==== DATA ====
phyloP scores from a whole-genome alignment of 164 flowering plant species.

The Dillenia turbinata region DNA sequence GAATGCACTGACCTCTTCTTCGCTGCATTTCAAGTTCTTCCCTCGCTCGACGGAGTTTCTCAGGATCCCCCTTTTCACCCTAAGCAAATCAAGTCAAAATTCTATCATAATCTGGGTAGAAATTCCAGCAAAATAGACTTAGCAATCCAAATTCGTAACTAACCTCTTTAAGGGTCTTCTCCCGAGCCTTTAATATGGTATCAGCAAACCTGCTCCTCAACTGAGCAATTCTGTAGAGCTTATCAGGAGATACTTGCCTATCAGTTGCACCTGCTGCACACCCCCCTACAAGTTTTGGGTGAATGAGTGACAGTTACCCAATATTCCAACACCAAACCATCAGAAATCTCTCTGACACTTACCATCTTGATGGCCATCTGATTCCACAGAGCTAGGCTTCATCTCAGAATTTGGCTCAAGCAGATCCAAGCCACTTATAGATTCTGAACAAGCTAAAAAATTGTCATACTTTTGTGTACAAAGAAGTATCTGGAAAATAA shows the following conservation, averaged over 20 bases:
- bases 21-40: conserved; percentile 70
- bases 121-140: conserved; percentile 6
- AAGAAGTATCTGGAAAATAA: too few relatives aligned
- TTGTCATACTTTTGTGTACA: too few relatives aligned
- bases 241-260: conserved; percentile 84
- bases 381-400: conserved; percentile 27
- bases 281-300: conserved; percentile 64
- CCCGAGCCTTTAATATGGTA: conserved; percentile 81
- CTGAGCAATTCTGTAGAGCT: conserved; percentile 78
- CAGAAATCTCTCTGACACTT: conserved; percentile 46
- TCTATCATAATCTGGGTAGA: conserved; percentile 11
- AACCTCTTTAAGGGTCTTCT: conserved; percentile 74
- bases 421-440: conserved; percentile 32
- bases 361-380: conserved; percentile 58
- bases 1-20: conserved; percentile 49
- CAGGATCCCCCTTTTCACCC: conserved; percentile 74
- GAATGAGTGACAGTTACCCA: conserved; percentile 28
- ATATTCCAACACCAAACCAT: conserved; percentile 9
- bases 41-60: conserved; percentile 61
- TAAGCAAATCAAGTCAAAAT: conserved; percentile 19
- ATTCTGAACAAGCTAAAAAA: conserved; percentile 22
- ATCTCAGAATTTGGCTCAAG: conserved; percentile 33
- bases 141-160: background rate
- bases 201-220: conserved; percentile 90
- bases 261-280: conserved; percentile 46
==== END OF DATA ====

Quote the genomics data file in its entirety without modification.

phyloP scores from a whole-genome alignment of 164 flowering plant species.

The Dillenia turbinata region DNA sequence GAATGCACTGACCTCTTCTTCGCTGCATTTCAAGTTCTTCCCTCGCTCGACGGAGTTTCTCAGGATCCCCCTTTTCACCCTAAGCAAATCAAGTCAAAATTCTATCATAATCTGGGTAGAAATTCCAGCAAAATAGACTTAGCAATCCAAATTCGTAACTAACCTCTTTAAGGGTCTTCTCCCGAGCCTTTAATATGGTATCAGCAAACCTGCTCCTCAACTGAGCAATTCTGTAGAGCTTATCAGGAGATACTTGCCTATCAGTTGCACCTGCTGCACACCCCCCTACAAGTTTTGGGTGAATGAGTGACAGTTACCCAATATTCCAACACCAAACCATCAGAAATCTCTCTGACACTTACCATCTTGATGGCCATCTGATTCCACAGAGCTAGGCTTCATCTCAGAATTTGGCTCAAGCAGATCCAAGCCACTTATAGATTCTGAACAAGCTAAAAAATTGTCATACTTTTGTGTACAAAGAAGTATCTGGAAAATAA shows the following conservation, averaged over 20 bases:
- bases 21-40: conserved; percentile 70
- bases 121-140: conserved; percentile 6
- AAGAAGTATCTGGAAAATAA: too few relatives aligned
- TTGTCATACTTTTGTGTACA: too few relatives aligned
- bases 241-260: conserved; percentile 84
- bases 381-400: conserved; percentile 27
- bases 281-300: conserved; percentile 64
- CCCGAGCCTTTAATATGGTA: conserved; percentile 81
- CTGAGCAATTCTGTAGAGCT: conserved; percentile 78
- CAGAAATCTCTCTGACACTT: conserved; percentile 46
- TCTATCATAATCTGGGTAGA: conserved; percentile 11
- AACCTCTTTAAGGGTCTTCT: conserved; percentile 74
- bases 421-440: conserved; percentile 32
- bases 361-380: conserved; percentile 58
- bases 1-20: conserved; percentile 49
- CAGGATCCCCCTTTTCACCC: conserved; percentile 74
- GAATGAGTGACAGTTACCCA: conserved; percentile 28
- ATATTCCAACACCAAACCAT: conserved; percentile 9
- bases 41-60: conserved; percentile 61
- TAAGCAAATCAAGTCAAAAT: conserved; percentile 19
- ATTCTGAACAAGCTAAAAAA: conserved; percentile 22
- ATCTCAGAATTTGGCTCAAG: conserved; percentile 33
- bases 141-160: background rate
- bases 201-220: conserved; percentile 90
- bases 261-280: conserved; percentile 46